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Kraft Heinz Acquires Vancouver Roasting Company Ethical Bean

ethical bean coffee photo

The Canadian subsidiary of global food giant Kraft Heinz Company has acquired longtime Vancouver roasting company Ethical Bean Coffee. The terms of the deal have not been disclosed.

While the deal may not rankle quality coffee purists in quite the same way as Nestlé’s acquisition of Blue Bottle, or as the JAB family’s acquisition of Intelligentsia and Stumptown, it is yet another example of large multinationals dipping into the specialty coffee category. The acquisition was finalized two days ago, and Ethical Bean stands in sharp contrast to Kraft Heinz’s other coffee brands, Maxwell House and Gevalia, in terms of sourcing and audience.

Certified as one of Canada’s first B Corps in 2010, Ethical Bean has a long public history of positive environmental, economic and social stewardship, both in-house and throughout its supply chain. The company was launched in 2003 after founders Lloyd Bernhardt and Kim Schachte visited coffee farmers in Guatemala while on a trip to adopt their daughter, learning about the working and economic conditions of coffee farmers.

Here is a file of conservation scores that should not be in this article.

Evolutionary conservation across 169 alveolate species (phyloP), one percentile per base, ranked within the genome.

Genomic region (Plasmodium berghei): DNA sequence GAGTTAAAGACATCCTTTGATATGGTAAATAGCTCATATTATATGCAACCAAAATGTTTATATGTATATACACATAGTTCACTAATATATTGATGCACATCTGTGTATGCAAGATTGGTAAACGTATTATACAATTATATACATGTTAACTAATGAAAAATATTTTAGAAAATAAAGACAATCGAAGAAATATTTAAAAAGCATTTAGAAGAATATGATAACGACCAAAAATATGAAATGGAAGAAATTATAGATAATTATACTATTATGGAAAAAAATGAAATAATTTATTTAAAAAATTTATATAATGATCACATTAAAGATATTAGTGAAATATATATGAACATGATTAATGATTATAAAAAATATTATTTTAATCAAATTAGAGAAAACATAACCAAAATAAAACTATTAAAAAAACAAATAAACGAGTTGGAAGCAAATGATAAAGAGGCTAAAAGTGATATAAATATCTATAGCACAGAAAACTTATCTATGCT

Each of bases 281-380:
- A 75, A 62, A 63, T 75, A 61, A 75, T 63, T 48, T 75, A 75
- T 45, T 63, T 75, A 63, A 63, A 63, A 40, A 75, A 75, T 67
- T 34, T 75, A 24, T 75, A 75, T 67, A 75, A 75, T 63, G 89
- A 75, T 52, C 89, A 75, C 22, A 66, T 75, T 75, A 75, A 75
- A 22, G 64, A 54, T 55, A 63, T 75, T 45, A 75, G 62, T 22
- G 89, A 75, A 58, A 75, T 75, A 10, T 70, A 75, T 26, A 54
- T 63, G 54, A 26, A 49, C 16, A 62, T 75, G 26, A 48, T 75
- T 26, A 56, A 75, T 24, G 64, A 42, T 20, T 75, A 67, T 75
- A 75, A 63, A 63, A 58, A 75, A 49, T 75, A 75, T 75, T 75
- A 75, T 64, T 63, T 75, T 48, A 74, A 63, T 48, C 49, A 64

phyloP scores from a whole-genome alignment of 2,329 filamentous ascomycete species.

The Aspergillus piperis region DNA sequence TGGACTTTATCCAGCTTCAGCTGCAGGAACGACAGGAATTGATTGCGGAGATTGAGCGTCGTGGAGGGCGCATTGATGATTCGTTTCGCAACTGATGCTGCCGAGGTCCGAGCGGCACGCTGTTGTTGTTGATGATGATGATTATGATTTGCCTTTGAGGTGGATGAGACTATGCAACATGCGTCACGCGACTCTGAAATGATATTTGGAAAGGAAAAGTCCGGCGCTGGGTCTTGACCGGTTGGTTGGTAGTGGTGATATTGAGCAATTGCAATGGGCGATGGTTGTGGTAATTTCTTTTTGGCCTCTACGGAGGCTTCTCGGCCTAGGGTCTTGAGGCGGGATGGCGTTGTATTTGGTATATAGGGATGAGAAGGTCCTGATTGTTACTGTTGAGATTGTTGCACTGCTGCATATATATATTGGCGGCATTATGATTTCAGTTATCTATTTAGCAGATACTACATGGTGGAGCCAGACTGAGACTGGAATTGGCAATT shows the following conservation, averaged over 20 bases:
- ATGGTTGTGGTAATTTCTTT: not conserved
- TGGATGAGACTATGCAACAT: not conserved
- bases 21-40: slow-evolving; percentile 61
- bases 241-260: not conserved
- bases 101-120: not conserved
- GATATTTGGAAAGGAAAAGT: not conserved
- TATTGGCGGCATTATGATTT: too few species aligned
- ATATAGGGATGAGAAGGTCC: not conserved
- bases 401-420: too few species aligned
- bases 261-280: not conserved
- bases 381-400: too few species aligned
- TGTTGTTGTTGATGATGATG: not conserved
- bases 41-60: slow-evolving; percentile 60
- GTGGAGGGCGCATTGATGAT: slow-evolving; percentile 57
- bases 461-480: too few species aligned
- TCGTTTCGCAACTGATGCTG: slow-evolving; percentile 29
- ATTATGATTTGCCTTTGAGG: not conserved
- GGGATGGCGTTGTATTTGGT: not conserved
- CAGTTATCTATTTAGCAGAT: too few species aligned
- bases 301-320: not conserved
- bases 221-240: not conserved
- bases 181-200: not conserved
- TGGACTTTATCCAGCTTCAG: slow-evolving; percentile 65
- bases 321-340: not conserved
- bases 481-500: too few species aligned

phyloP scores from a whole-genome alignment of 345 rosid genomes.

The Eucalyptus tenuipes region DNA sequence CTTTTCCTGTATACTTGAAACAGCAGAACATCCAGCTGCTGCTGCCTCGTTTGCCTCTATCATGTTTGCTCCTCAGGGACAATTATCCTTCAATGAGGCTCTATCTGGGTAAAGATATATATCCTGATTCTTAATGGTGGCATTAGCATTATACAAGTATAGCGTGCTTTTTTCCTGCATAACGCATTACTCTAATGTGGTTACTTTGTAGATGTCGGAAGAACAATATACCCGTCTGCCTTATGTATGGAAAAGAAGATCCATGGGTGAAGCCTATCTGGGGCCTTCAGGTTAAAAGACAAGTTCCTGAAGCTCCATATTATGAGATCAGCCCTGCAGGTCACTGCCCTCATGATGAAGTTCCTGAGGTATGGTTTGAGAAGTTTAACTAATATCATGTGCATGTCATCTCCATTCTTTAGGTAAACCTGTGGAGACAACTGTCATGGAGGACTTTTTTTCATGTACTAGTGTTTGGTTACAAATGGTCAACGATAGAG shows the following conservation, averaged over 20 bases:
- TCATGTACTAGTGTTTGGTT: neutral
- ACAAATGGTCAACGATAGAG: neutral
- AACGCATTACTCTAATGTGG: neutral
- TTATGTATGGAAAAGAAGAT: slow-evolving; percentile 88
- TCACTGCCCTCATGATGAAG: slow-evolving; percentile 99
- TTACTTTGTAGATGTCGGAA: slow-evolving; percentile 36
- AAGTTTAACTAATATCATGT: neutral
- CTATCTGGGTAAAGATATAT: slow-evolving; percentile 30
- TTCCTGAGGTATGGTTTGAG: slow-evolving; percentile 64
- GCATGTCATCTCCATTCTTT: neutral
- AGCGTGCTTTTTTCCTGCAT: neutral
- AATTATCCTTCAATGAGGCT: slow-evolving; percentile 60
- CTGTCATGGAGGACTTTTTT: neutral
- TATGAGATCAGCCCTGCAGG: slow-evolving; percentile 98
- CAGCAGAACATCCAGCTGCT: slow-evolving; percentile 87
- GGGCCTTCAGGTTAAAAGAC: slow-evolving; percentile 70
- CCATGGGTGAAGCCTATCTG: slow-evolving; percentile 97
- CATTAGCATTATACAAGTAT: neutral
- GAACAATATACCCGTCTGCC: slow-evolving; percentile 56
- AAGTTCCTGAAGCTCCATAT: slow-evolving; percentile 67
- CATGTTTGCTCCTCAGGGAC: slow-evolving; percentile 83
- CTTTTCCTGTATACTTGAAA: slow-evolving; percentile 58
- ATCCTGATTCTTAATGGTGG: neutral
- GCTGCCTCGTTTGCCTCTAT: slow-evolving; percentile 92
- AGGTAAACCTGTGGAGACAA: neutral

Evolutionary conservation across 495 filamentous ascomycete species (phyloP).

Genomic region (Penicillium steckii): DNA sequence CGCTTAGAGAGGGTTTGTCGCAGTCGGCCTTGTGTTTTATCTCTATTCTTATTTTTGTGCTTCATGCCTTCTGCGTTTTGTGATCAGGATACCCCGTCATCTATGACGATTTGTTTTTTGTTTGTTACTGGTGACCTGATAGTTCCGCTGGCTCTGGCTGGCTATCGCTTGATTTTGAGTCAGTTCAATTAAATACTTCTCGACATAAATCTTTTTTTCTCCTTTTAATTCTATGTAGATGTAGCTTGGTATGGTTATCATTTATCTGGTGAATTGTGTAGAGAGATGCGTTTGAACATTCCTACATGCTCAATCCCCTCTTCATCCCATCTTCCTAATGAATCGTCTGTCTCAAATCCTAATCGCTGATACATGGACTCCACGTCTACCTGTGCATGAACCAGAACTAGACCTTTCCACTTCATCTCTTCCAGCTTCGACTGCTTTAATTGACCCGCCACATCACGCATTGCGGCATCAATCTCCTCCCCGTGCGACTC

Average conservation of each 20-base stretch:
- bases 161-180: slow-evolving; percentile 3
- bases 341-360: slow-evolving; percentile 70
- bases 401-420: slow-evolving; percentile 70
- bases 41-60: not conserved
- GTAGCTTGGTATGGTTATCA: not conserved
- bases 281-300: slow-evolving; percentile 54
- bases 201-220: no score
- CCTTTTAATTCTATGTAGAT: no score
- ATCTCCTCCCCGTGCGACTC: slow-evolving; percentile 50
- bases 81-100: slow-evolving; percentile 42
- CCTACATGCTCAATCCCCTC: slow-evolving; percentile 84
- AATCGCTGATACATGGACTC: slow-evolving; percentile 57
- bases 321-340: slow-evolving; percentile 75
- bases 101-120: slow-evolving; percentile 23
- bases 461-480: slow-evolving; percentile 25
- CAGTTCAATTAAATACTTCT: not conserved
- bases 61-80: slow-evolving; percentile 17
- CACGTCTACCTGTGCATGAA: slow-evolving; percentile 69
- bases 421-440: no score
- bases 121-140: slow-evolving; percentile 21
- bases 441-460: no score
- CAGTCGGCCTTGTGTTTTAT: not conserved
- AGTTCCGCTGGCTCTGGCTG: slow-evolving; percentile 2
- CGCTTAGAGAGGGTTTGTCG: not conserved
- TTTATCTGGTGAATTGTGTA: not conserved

The company now roasts exclusively Fairtrade- and Organic-certified coffees that pass through a Loring S70 Peregrine roaster at its LEED Gold-certified Vancouver roastery. While the core business has remained roasting for grocery distribution and wholesale, the company also operates a lone Vancouver cafe that also extends progressive environmental practices.

“We are proud of what Ethical Bean has been able to accomplish over the past 15 years, building a brand with a solid reputation across North America for great tasting coffee, that is sustainably sourced,” Bernhardt said in an announcement regarding the completed acquisition. “With Kraft Heinz’s expertise and scale, we’re confident that Ethical Bean Coffee will continue to deliver on that reputation to a much wider audience.”


1 Comment

Dean Cycon

“Another one bites the dust”. Now Kraft owns the word Ethical here. Guess it beats actually having to be ethical.

Another sad story in the long list of supposedly progressive or ethical founders selling out to multinationals. Was this company just another “grow it and sell it” effort or were their founders sincere but got tired or couldn’t pass up the money? Who knows. Cry me a river. From Ben and Jerrys to Toms of Maine to Earth’s Best Baby Food to lots of coffee companies, here we are again.

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